This lecture and tutorial focuses on measuring human functional brain networks. The lecture and tutorial were part of the 2019 Neurohackademy, a 2-week hands-on summer institute in neuroimaging and data science held at the University of Washington eScience Institute.
Introduction to the Brain Imaging Data Structure (BIDS): a standard for organizing human neuroimaging datasets. This lecture was part of the 2018 Neurohackademy, a 2-week hands-on summer institute in neuroimaging and data science held at the University of Washington eScience Institute.
This lecture provides guidance on the ethical considerations the clinical neuroimaging community faces when applying the FAIR principles to their research. This lecture was part of the FAIR approaches for neuroimaging research session at the 2020 INCF Assembly.
Tutorial on how to simulate brain tumor brains with TVB (reproducing publication: Marinazzo et al. 2020 Neuroimage). This tutorial comprises a didactic video, jupyter notebooks, and full data set for the construction of virtual brains from patients and health controls. Authors: Hannelore Aerts, Michael Schirner, Ben Jeurissen, DIrk Van Roost, Eric Achten, Petra Ritter, Daniele Marinazzo
Peer Herholz gives a tour of how popular virtualization tools like Docker and Singularity are playing a crucial role in improving reproducibility and enabling high-performance computing in neuroscience.
This lecture focuses on how the immune system can target and attack the nervous system to produce autoimmune responses that may result in diseases such as multiple sclerosis, neuromyelitis and lupus cerebritis manifested by motor, sensory, and cognitive impairments. Despite the fact that the brain is an immune-privileged site, autoreactive lymphocytes producing proinflammatory cytokines can cause active brain inflammation, leading to myelin and axonal loss.
This lecture will highlight our current understanding and recent developments in the field of neurodegenerative disease research, as well as the future of diagnostics and treatment of neurodegenerative diseases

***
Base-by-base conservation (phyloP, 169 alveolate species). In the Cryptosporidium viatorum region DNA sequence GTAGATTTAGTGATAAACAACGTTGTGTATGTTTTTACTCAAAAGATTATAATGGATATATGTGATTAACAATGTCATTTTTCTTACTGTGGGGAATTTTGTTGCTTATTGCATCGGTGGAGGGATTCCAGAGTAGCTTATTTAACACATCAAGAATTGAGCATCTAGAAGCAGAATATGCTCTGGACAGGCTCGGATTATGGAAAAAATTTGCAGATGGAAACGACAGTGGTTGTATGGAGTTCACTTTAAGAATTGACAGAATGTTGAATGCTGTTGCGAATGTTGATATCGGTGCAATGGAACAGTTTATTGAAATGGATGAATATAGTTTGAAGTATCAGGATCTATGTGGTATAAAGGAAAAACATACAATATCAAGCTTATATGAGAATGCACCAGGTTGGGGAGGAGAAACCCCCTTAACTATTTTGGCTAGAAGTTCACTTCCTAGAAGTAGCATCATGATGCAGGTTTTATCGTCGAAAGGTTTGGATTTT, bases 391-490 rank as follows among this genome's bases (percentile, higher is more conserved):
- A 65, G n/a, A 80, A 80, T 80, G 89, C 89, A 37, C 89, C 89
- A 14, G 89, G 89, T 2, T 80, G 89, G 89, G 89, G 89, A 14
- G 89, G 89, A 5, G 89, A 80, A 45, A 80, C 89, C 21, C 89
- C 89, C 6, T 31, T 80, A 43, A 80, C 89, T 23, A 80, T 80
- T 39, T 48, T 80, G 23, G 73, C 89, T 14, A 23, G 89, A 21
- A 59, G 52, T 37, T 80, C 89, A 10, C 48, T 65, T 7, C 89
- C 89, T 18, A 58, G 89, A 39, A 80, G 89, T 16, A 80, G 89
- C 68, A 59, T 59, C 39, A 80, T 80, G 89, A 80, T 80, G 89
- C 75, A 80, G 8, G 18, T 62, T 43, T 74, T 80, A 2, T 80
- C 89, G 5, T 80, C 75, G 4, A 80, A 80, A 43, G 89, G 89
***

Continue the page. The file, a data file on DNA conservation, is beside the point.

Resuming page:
This lecture provides an overview of depression (epidemiology and course of the disorder), clinical presentation, somatic co-morbidity, and treatment options.
How genetics can contribute to our understanding of psychiatric phenotypes.
The lecture focuses on rationale for employing neuroimaging methods for movement disorders
An overview of some of the essential concepts in neuropharmacology (e.g. receptor binding, agonism, antagonism), an introduction to pharmacodynamics and pharmacokinetics, and an overview of the drug discovery process relative to diseases of the Central Nervous System.
Introduction to the types of glial cells, homeostasis (influence of cerebral blood flow and influence on neurons), insulation and protection of axons (myelin sheath; nodes of Ranvier), microglia and reactions of the CNS to injury.
Introduction to neurons, synaptic transmission, and ion channels.
This lecture covers: integrating information within a network, modulating and controlling networks, functions and dysfunctions of hippocampal networks, and the integrative network controlling sleep and arousal.
This lecture focuses on the comprehension of nociception and pain sensation. It highlights how the somatosensory system and different molecular partners are involved in nociception and how nociception and pain sensation are studied in rodents and humans and the development of pain therapy.
A brief overview of the Python programming language, with an emphasis on tools relevant to data scientists. This lecture was part of the 2018 Neurohackademy, a 2-week hands-on summer institute in neuroimaging and data science held at the University of Washington eScience Institute.